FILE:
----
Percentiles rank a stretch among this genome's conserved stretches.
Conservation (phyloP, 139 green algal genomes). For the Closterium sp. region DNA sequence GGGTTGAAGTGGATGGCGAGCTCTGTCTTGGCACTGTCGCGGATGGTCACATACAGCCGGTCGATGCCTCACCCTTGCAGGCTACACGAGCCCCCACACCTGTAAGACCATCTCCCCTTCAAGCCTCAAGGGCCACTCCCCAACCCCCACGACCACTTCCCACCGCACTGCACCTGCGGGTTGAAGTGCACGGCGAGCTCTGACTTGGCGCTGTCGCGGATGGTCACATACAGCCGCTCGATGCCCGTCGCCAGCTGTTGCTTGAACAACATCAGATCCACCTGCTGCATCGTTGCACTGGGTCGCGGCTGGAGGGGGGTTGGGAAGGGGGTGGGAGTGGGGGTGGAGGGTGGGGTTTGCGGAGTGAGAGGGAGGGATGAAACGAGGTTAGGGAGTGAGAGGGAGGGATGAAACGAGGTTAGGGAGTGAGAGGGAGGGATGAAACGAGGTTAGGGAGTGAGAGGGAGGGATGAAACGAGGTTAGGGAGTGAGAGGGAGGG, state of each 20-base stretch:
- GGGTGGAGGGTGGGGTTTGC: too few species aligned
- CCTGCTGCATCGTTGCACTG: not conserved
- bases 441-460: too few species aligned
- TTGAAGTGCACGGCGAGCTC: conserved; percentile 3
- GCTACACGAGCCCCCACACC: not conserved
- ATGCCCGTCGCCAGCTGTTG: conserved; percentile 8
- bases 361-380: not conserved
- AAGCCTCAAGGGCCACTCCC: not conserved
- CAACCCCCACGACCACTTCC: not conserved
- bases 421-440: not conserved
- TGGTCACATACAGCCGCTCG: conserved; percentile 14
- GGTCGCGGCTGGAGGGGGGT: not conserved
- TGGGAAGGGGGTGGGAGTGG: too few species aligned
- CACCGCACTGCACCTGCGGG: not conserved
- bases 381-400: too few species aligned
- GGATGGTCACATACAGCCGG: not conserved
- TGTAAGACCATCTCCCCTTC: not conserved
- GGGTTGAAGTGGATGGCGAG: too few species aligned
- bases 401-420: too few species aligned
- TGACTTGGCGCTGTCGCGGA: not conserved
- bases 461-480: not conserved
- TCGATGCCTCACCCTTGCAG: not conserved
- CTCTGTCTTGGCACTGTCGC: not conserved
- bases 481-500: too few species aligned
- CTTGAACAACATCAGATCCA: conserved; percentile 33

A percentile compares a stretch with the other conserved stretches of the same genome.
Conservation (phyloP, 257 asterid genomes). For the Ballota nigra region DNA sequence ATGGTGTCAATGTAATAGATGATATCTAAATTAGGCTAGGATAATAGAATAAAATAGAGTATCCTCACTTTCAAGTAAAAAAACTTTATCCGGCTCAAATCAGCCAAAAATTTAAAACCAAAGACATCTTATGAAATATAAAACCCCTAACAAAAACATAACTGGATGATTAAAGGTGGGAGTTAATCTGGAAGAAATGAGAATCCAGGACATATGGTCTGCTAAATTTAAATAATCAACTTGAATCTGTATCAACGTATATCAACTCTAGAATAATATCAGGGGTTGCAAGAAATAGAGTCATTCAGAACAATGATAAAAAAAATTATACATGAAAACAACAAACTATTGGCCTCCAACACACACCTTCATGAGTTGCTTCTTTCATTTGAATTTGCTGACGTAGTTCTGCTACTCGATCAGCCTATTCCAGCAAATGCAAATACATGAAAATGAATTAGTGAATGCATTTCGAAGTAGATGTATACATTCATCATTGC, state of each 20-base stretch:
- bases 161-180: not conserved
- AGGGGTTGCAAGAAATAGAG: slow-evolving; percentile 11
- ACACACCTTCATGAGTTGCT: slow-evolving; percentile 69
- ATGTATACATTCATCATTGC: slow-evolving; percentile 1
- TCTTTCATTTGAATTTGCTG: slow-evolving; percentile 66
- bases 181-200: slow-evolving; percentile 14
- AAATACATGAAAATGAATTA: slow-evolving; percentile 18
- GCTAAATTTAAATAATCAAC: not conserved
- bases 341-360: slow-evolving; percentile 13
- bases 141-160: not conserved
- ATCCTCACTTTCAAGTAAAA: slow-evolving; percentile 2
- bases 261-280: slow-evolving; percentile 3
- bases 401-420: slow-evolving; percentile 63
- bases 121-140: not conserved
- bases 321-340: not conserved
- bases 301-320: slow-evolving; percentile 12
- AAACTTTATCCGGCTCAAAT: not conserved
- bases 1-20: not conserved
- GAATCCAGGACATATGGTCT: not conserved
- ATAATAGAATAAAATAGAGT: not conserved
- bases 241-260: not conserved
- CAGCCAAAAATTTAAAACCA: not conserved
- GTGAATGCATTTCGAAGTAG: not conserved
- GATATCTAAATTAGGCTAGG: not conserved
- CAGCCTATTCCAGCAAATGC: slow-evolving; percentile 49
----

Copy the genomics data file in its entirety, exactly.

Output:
Percentiles rank a stretch among this genome's conserved stretches.
Conservation (phyloP, 139 green algal genomes). For the Closterium sp. region DNA sequence GGGTTGAAGTGGATGGCGAGCTCTGTCTTGGCACTGTCGCGGATGGTCACATACAGCCGGTCGATGCCTCACCCTTGCAGGCTACACGAGCCCCCACACCTGTAAGACCATCTCCCCTTCAAGCCTCAAGGGCCACTCCCCAACCCCCACGACCACTTCCCACCGCACTGCACCTGCGGGTTGAAGTGCACGGCGAGCTCTGACTTGGCGCTGTCGCGGATGGTCACATACAGCCGCTCGATGCCCGTCGCCAGCTGTTGCTTGAACAACATCAGATCCACCTGCTGCATCGTTGCACTGGGTCGCGGCTGGAGGGGGGTTGGGAAGGGGGTGGGAGTGGGGGTGGAGGGTGGGGTTTGCGGAGTGAGAGGGAGGGATGAAACGAGGTTAGGGAGTGAGAGGGAGGGATGAAACGAGGTTAGGGAGTGAGAGGGAGGGATGAAACGAGGTTAGGGAGTGAGAGGGAGGGATGAAACGAGGTTAGGGAGTGAGAGGGAGGG, state of each 20-base stretch:
- GGGTGGAGGGTGGGGTTTGC: too few species aligned
- CCTGCTGCATCGTTGCACTG: not conserved
- bases 441-460: too few species aligned
- TTGAAGTGCACGGCGAGCTC: conserved; percentile 3
- GCTACACGAGCCCCCACACC: not conserved
- ATGCCCGTCGCCAGCTGTTG: conserved; percentile 8
- bases 361-380: not conserved
- AAGCCTCAAGGGCCACTCCC: not conserved
- CAACCCCCACGACCACTTCC: not conserved
- bases 421-440: not conserved
- TGGTCACATACAGCCGCTCG: conserved; percentile 14
- GGTCGCGGCTGGAGGGGGGT: not conserved
- TGGGAAGGGGGTGGGAGTGG: too few species aligned
- CACCGCACTGCACCTGCGGG: not conserved
- bases 381-400: too few species aligned
- GGATGGTCACATACAGCCGG: not conserved
- TGTAAGACCATCTCCCCTTC: not conserved
- GGGTTGAAGTGGATGGCGAG: too few species aligned
- bases 401-420: too few species aligned
- TGACTTGGCGCTGTCGCGGA: not conserved
- bases 461-480: not conserved
- TCGATGCCTCACCCTTGCAG: not conserved
- CTCTGTCTTGGCACTGTCGC: not conserved
- bases 481-500: too few species aligned
- CTTGAACAACATCAGATCCA: conserved; percentile 33

A percentile compares a stretch with the other conserved stretches of the same genome.
Conservation (phyloP, 257 asterid genomes). For the Ballota nigra region DNA sequence ATGGTGTCAATGTAATAGATGATATCTAAATTAGGCTAGGATAATAGAATAAAATAGAGTATCCTCACTTTCAAGTAAAAAAACTTTATCCGGCTCAAATCAGCCAAAAATTTAAAACCAAAGACATCTTATGAAATATAAAACCCCTAACAAAAACATAACTGGATGATTAAAGGTGGGAGTTAATCTGGAAGAAATGAGAATCCAGGACATATGGTCTGCTAAATTTAAATAATCAACTTGAATCTGTATCAACGTATATCAACTCTAGAATAATATCAGGGGTTGCAAGAAATAGAGTCATTCAGAACAATGATAAAAAAAATTATACATGAAAACAACAAACTATTGGCCTCCAACACACACCTTCATGAGTTGCTTCTTTCATTTGAATTTGCTGACGTAGTTCTGCTACTCGATCAGCCTATTCCAGCAAATGCAAATACATGAAAATGAATTAGTGAATGCATTTCGAAGTAGATGTATACATTCATCATTGC, state of each 20-base stretch:
- bases 161-180: not conserved
- AGGGGTTGCAAGAAATAGAG: slow-evolving; percentile 11
- ACACACCTTCATGAGTTGCT: slow-evolving; percentile 69
- ATGTATACATTCATCATTGC: slow-evolving; percentile 1
- TCTTTCATTTGAATTTGCTG: slow-evolving; percentile 66
- bases 181-200: slow-evolving; percentile 14
- AAATACATGAAAATGAATTA: slow-evolving; percentile 18
- GCTAAATTTAAATAATCAAC: not conserved
- bases 341-360: slow-evolving; percentile 13
- bases 141-160: not conserved
- ATCCTCACTTTCAAGTAAAA: slow-evolving; percentile 2
- bases 261-280: slow-evolving; percentile 3
- bases 401-420: slow-evolving; percentile 63
- bases 121-140: not conserved
- bases 321-340: not conserved
- bases 301-320: slow-evolving; percentile 12
- AAACTTTATCCGGCTCAAAT: not conserved
- bases 1-20: not conserved
- GAATCCAGGACATATGGTCT: not conserved
- ATAATAGAATAAAATAGAGT: not conserved
- bases 241-260: not conserved
- CAGCCAAAAATTTAAAACCA: not conserved
- GTGAATGCATTTCGAAGTAG: not conserved
- GATATCTAAATTAGGCTAGG: not conserved
- CAGCCTATTCCAGCAAATGC: slow-evolving; percentile 49